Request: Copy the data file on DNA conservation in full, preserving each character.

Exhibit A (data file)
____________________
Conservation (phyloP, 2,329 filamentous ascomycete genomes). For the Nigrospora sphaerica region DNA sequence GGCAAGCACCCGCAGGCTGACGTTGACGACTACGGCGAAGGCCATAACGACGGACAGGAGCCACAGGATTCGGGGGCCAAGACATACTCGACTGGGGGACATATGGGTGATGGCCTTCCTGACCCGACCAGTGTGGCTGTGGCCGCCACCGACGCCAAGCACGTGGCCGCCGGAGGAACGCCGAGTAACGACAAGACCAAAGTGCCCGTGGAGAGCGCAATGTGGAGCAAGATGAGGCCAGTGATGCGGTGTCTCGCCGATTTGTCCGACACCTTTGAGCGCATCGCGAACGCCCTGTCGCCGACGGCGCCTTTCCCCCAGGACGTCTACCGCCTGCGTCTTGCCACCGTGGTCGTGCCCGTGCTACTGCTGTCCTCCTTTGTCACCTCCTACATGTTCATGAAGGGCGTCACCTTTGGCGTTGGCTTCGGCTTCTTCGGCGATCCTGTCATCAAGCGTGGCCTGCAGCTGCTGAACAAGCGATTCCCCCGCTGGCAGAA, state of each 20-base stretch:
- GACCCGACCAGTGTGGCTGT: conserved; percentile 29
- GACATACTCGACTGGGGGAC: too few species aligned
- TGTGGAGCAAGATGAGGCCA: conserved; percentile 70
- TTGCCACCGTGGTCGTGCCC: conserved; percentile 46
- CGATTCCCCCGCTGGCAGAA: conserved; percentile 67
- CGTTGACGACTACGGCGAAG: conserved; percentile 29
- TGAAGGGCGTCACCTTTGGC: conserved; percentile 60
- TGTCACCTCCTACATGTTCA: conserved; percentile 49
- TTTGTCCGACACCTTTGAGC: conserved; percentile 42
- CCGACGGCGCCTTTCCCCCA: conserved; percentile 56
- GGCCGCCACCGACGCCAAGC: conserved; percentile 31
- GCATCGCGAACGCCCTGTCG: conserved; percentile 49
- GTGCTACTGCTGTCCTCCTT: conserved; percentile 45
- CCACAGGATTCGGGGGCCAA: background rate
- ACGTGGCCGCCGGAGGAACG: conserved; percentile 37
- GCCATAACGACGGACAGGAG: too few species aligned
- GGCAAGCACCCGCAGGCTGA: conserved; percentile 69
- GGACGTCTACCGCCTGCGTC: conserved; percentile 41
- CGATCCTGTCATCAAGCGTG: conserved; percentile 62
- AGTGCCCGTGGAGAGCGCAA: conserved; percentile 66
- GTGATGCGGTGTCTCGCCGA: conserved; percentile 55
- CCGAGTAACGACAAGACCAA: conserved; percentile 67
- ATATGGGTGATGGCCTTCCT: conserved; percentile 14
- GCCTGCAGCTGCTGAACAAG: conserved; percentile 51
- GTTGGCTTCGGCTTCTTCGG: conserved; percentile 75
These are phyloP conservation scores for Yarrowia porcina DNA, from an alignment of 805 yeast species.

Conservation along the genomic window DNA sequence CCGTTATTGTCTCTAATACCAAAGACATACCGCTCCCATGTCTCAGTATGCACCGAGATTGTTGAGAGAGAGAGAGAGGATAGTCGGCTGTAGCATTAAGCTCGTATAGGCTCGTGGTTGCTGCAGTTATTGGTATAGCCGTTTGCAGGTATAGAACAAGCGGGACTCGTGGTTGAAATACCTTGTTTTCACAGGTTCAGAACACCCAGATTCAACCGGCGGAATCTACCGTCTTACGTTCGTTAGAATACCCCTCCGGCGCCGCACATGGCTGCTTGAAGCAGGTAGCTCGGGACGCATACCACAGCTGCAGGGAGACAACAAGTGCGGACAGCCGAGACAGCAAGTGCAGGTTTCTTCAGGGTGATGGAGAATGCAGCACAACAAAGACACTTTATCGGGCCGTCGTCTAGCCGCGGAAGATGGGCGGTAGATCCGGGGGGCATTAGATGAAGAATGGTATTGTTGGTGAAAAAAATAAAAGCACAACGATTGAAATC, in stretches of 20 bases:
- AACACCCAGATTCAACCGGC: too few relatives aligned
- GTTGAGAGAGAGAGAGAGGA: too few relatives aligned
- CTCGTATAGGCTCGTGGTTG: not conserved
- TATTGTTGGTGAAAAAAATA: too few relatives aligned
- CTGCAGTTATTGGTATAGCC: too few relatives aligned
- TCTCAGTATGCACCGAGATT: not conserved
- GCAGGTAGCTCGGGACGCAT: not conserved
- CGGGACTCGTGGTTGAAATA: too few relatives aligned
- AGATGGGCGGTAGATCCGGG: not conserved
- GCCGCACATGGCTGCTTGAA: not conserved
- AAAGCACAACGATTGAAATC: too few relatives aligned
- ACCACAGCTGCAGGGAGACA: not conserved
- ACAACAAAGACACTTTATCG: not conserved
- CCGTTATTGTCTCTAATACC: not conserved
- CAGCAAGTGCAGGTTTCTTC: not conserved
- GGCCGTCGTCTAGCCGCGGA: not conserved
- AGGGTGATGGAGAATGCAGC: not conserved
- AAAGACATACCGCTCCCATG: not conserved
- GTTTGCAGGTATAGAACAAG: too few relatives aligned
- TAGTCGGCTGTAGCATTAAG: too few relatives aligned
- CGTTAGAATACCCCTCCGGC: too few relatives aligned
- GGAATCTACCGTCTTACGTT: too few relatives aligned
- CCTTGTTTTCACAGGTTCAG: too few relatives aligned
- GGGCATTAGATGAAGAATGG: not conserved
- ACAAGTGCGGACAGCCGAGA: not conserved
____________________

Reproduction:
Conservation (phyloP, 2,329 filamentous ascomycete genomes). For the Nigrospora sphaerica region DNA sequence GGCAAGCACCCGCAGGCTGACGTTGACGACTACGGCGAAGGCCATAACGACGGACAGGAGCCACAGGATTCGGGGGCCAAGACATACTCGACTGGGGGACATATGGGTGATGGCCTTCCTGACCCGACCAGTGTGGCTGTGGCCGCCACCGACGCCAAGCACGTGGCCGCCGGAGGAACGCCGAGTAACGACAAGACCAAAGTGCCCGTGGAGAGCGCAATGTGGAGCAAGATGAGGCCAGTGATGCGGTGTCTCGCCGATTTGTCCGACACCTTTGAGCGCATCGCGAACGCCCTGTCGCCGACGGCGCCTTTCCCCCAGGACGTCTACCGCCTGCGTCTTGCCACCGTGGTCGTGCCCGTGCTACTGCTGTCCTCCTTTGTCACCTCCTACATGTTCATGAAGGGCGTCACCTTTGGCGTTGGCTTCGGCTTCTTCGGCGATCCTGTCATCAAGCGTGGCCTGCAGCTGCTGAACAAGCGATTCCCCCGCTGGCAGAA, state of each 20-base stretch:
- GACCCGACCAGTGTGGCTGT: conserved; percentile 29
- GACATACTCGACTGGGGGAC: too few species aligned
- TGTGGAGCAAGATGAGGCCA: conserved; percentile 70
- TTGCCACCGTGGTCGTGCCC: conserved; percentile 46
- CGATTCCCCCGCTGGCAGAA: conserved; percentile 67
- CGTTGACGACTACGGCGAAG: conserved; percentile 29
- TGAAGGGCGTCACCTTTGGC: conserved; percentile 60
- TGTCACCTCCTACATGTTCA: conserved; percentile 49
- TTTGTCCGACACCTTTGAGC: conserved; percentile 42
- CCGACGGCGCCTTTCCCCCA: conserved; percentile 56
- GGCCGCCACCGACGCCAAGC: conserved; percentile 31
- GCATCGCGAACGCCCTGTCG: conserved; percentile 49
- GTGCTACTGCTGTCCTCCTT: conserved; percentile 45
- CCACAGGATTCGGGGGCCAA: background rate
- ACGTGGCCGCCGGAGGAACG: conserved; percentile 37
- GCCATAACGACGGACAGGAG: too few species aligned
- GGCAAGCACCCGCAGGCTGA: conserved; percentile 69
- GGACGTCTACCGCCTGCGTC: conserved; percentile 41
- CGATCCTGTCATCAAGCGTG: conserved; percentile 62
- AGTGCCCGTGGAGAGCGCAA: conserved; percentile 66
- GTGATGCGGTGTCTCGCCGA: conserved; percentile 55
- CCGAGTAACGACAAGACCAA: conserved; percentile 67
- ATATGGGTGATGGCCTTCCT: conserved; percentile 14
- GCCTGCAGCTGCTGAACAAG: conserved; percentile 51
- GTTGGCTTCGGCTTCTTCGG: conserved; percentile 75
These are phyloP conservation scores for Yarrowia porcina DNA, from an alignment of 805 yeast species.

Conservation along the genomic window DNA sequence CCGTTATTGTCTCTAATACCAAAGACATACCGCTCCCATGTCTCAGTATGCACCGAGATTGTTGAGAGAGAGAGAGAGGATAGTCGGCTGTAGCATTAAGCTCGTATAGGCTCGTGGTTGCTGCAGTTATTGGTATAGCCGTTTGCAGGTATAGAACAAGCGGGACTCGTGGTTGAAATACCTTGTTTTCACAGGTTCAGAACACCCAGATTCAACCGGCGGAATCTACCGTCTTACGTTCGTTAGAATACCCCTCCGGCGCCGCACATGGCTGCTTGAAGCAGGTAGCTCGGGACGCATACCACAGCTGCAGGGAGACAACAAGTGCGGACAGCCGAGACAGCAAGTGCAGGTTTCTTCAGGGTGATGGAGAATGCAGCACAACAAAGACACTTTATCGGGCCGTCGTCTAGCCGCGGAAGATGGGCGGTAGATCCGGGGGGCATTAGATGAAGAATGGTATTGTTGGTGAAAAAAATAAAAGCACAACGATTGAAATC, in stretches of 20 bases:
- AACACCCAGATTCAACCGGC: too few relatives aligned
- GTTGAGAGAGAGAGAGAGGA: too few relatives aligned
- CTCGTATAGGCTCGTGGTTG: not conserved
- TATTGTTGGTGAAAAAAATA: too few relatives aligned
- CTGCAGTTATTGGTATAGCC: too few relatives aligned
- TCTCAGTATGCACCGAGATT: not conserved
- GCAGGTAGCTCGGGACGCAT: not conserved
- CGGGACTCGTGGTTGAAATA: too few relatives aligned
- AGATGGGCGGTAGATCCGGG: not conserved
- GCCGCACATGGCTGCTTGAA: not conserved
- AAAGCACAACGATTGAAATC: too few relatives aligned
- ACCACAGCTGCAGGGAGACA: not conserved
- ACAACAAAGACACTTTATCG: not conserved
- CCGTTATTGTCTCTAATACC: not conserved
- CAGCAAGTGCAGGTTTCTTC: not conserved
- GGCCGTCGTCTAGCCGCGGA: not conserved
- AGGGTGATGGAGAATGCAGC: not conserved
- AAAGACATACCGCTCCCATG: not conserved
- GTTTGCAGGTATAGAACAAG: too few relatives aligned
- TAGTCGGCTGTAGCATTAAG: too few relatives aligned
- CGTTAGAATACCCCTCCGGC: too few relatives aligned
- GGAATCTACCGTCTTACGTT: too few relatives aligned
- CCTTGTTTTCACAGGTTCAG: too few relatives aligned
- GGGCATTAGATGAAGAATGG: not conserved
- ACAAGTGCGGACAGCCGAGA: not conserved